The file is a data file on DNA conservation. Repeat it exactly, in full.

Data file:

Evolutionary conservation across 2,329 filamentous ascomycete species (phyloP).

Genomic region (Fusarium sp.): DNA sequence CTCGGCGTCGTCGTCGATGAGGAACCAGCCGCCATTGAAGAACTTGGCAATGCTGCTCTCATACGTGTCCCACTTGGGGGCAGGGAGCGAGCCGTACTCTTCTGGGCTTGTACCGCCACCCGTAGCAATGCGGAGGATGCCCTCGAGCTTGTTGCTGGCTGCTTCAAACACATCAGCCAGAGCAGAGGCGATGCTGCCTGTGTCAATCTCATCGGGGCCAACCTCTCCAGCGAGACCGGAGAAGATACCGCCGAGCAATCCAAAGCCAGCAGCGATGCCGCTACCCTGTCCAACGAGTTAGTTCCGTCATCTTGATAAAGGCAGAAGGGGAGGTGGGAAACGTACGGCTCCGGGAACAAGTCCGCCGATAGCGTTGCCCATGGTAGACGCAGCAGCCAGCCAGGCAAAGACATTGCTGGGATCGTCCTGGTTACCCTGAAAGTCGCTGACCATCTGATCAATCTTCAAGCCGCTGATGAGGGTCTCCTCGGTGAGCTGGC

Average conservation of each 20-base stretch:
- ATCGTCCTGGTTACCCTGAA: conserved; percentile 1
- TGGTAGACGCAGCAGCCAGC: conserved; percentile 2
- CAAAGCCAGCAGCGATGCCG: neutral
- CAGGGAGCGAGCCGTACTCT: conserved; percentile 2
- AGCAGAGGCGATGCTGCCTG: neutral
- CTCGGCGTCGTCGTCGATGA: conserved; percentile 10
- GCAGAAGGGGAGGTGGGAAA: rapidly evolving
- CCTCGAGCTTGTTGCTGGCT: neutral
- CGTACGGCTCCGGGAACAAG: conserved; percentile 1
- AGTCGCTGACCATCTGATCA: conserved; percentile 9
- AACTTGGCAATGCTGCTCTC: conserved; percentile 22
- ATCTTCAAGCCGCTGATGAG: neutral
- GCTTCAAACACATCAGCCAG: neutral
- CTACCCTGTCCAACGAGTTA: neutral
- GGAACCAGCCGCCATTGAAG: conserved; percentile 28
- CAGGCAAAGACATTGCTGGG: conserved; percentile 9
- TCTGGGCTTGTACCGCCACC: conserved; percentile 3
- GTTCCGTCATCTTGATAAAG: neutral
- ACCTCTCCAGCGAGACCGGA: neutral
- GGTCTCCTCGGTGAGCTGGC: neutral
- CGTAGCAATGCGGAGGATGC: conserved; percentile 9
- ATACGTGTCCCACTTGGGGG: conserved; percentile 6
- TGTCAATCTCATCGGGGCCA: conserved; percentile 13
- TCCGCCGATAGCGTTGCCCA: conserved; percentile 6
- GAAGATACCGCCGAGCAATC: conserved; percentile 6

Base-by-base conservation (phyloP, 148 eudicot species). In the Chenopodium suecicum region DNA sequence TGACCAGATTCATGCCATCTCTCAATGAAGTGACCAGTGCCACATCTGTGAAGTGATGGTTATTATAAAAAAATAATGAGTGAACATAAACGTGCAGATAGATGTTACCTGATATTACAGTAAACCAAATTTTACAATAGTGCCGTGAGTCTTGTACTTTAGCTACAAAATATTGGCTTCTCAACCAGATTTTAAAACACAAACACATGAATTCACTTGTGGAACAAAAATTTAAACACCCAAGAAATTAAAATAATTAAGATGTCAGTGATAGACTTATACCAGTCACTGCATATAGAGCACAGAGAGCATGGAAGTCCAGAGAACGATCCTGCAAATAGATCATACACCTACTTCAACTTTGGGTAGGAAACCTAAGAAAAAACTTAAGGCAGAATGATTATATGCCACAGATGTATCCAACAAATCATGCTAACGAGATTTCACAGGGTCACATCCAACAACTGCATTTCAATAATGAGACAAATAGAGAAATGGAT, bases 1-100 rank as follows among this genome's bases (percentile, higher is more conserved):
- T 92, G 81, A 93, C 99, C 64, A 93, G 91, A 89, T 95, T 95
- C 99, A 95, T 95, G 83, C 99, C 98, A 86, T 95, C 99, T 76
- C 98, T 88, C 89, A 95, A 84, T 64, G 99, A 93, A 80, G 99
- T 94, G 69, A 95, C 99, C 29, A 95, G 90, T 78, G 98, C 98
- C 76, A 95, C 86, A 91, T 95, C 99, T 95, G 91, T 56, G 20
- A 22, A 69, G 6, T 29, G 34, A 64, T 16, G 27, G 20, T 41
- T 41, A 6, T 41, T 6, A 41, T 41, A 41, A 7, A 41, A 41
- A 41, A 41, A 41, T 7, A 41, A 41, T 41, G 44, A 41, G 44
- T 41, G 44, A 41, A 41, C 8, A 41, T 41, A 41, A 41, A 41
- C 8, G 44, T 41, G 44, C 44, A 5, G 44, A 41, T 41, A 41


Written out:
Evolutionary conservation across 2,329 filamentous ascomycete species (phyloP).

Genomic region (Fusarium sp.): DNA sequence CTCGGCGTCGTCGTCGATGAGGAACCAGCCGCCATTGAAGAACTTGGCAATGCTGCTCTCATACGTGTCCCACTTGGGGGCAGGGAGCGAGCCGTACTCTTCTGGGCTTGTACCGCCACCCGTAGCAATGCGGAGGATGCCCTCGAGCTTGTTGCTGGCTGCTTCAAACACATCAGCCAGAGCAGAGGCGATGCTGCCTGTGTCAATCTCATCGGGGCCAACCTCTCCAGCGAGACCGGAGAAGATACCGCCGAGCAATCCAAAGCCAGCAGCGATGCCGCTACCCTGTCCAACGAGTTAGTTCCGTCATCTTGATAAAGGCAGAAGGGGAGGTGGGAAACGTACGGCTCCGGGAACAAGTCCGCCGATAGCGTTGCCCATGGTAGACGCAGCAGCCAGCCAGGCAAAGACATTGCTGGGATCGTCCTGGTTACCCTGAAAGTCGCTGACCATCTGATCAATCTTCAAGCCGCTGATGAGGGTCTCCTCGGTGAGCTGGC

Average conservation of each 20-base stretch:
- ATCGTCCTGGTTACCCTGAA: conserved; percentile 1
- TGGTAGACGCAGCAGCCAGC: conserved; percentile 2
- CAAAGCCAGCAGCGATGCCG: neutral
- CAGGGAGCGAGCCGTACTCT: conserved; percentile 2
- AGCAGAGGCGATGCTGCCTG: neutral
- CTCGGCGTCGTCGTCGATGA: conserved; percentile 10
- GCAGAAGGGGAGGTGGGAAA: rapidly evolving
- CCTCGAGCTTGTTGCTGGCT: neutral
- CGTACGGCTCCGGGAACAAG: conserved; percentile 1
- AGTCGCTGACCATCTGATCA: conserved; percentile 9
- AACTTGGCAATGCTGCTCTC: conserved; percentile 22
- ATCTTCAAGCCGCTGATGAG: neutral
- GCTTCAAACACATCAGCCAG: neutral
- CTACCCTGTCCAACGAGTTA: neutral
- GGAACCAGCCGCCATTGAAG: conserved; percentile 28
- CAGGCAAAGACATTGCTGGG: conserved; percentile 9
- TCTGGGCTTGTACCGCCACC: conserved; percentile 3
- GTTCCGTCATCTTGATAAAG: neutral
- ACCTCTCCAGCGAGACCGGA: neutral
- GGTCTCCTCGGTGAGCTGGC: neutral
- CGTAGCAATGCGGAGGATGC: conserved; percentile 9
- ATACGTGTCCCACTTGGGGG: conserved; percentile 6
- TGTCAATCTCATCGGGGCCA: conserved; percentile 13
- TCCGCCGATAGCGTTGCCCA: conserved; percentile 6
- GAAGATACCGCCGAGCAATC: conserved; percentile 6

Base-by-base conservation (phyloP, 148 eudicot species). In the Chenopodium suecicum region DNA sequence TGACCAGATTCATGCCATCTCTCAATGAAGTGACCAGTGCCACATCTGTGAAGTGATGGTTATTATAAAAAAATAATGAGTGAACATAAACGTGCAGATAGATGTTACCTGATATTACAGTAAACCAAATTTTACAATAGTGCCGTGAGTCTTGTACTTTAGCTACAAAATATTGGCTTCTCAACCAGATTTTAAAACACAAACACATGAATTCACTTGTGGAACAAAAATTTAAACACCCAAGAAATTAAAATAATTAAGATGTCAGTGATAGACTTATACCAGTCACTGCATATAGAGCACAGAGAGCATGGAAGTCCAGAGAACGATCCTGCAAATAGATCATACACCTACTTCAACTTTGGGTAGGAAACCTAAGAAAAAACTTAAGGCAGAATGATTATATGCCACAGATGTATCCAACAAATCATGCTAACGAGATTTCACAGGGTCACATCCAACAACTGCATTTCAATAATGAGACAAATAGAGAAATGGAT, bases 1-100 rank as follows among this genome's bases (percentile, higher is more conserved):
- T 92, G 81, A 93, C 99, C 64, A 93, G 91, A 89, T 95, T 95
- C 99, A 95, T 95, G 83, C 99, C 98, A 86, T 95, C 99, T 76
- C 98, T 88, C 89, A 95, A 84, T 64, G 99, A 93, A 80, G 99
- T 94, G 69, A 95, C 99, C 29, A 95, G 90, T 78, G 98, C 98
- C 76, A 95, C 86, A 91, T 95, C 99, T 95, G 91, T 56, G 20
- A 22, A 69, G 6, T 29, G 34, A 64, T 16, G 27, G 20, T 41
- T 41, A 6, T 41, T 6, A 41, T 41, A 41, A 7, A 41, A 41
- A 41, A 41, A 41, T 7, A 41, A 41, T 41, G 44, A 41, G 44
- T 41, G 44, A 41, A 41, C 8, A 41, T 41, A 41, A 41, A 41
- C 8, G 44, T 41, G 44, C 44, A 5, G 44, A 41, T 41, A 41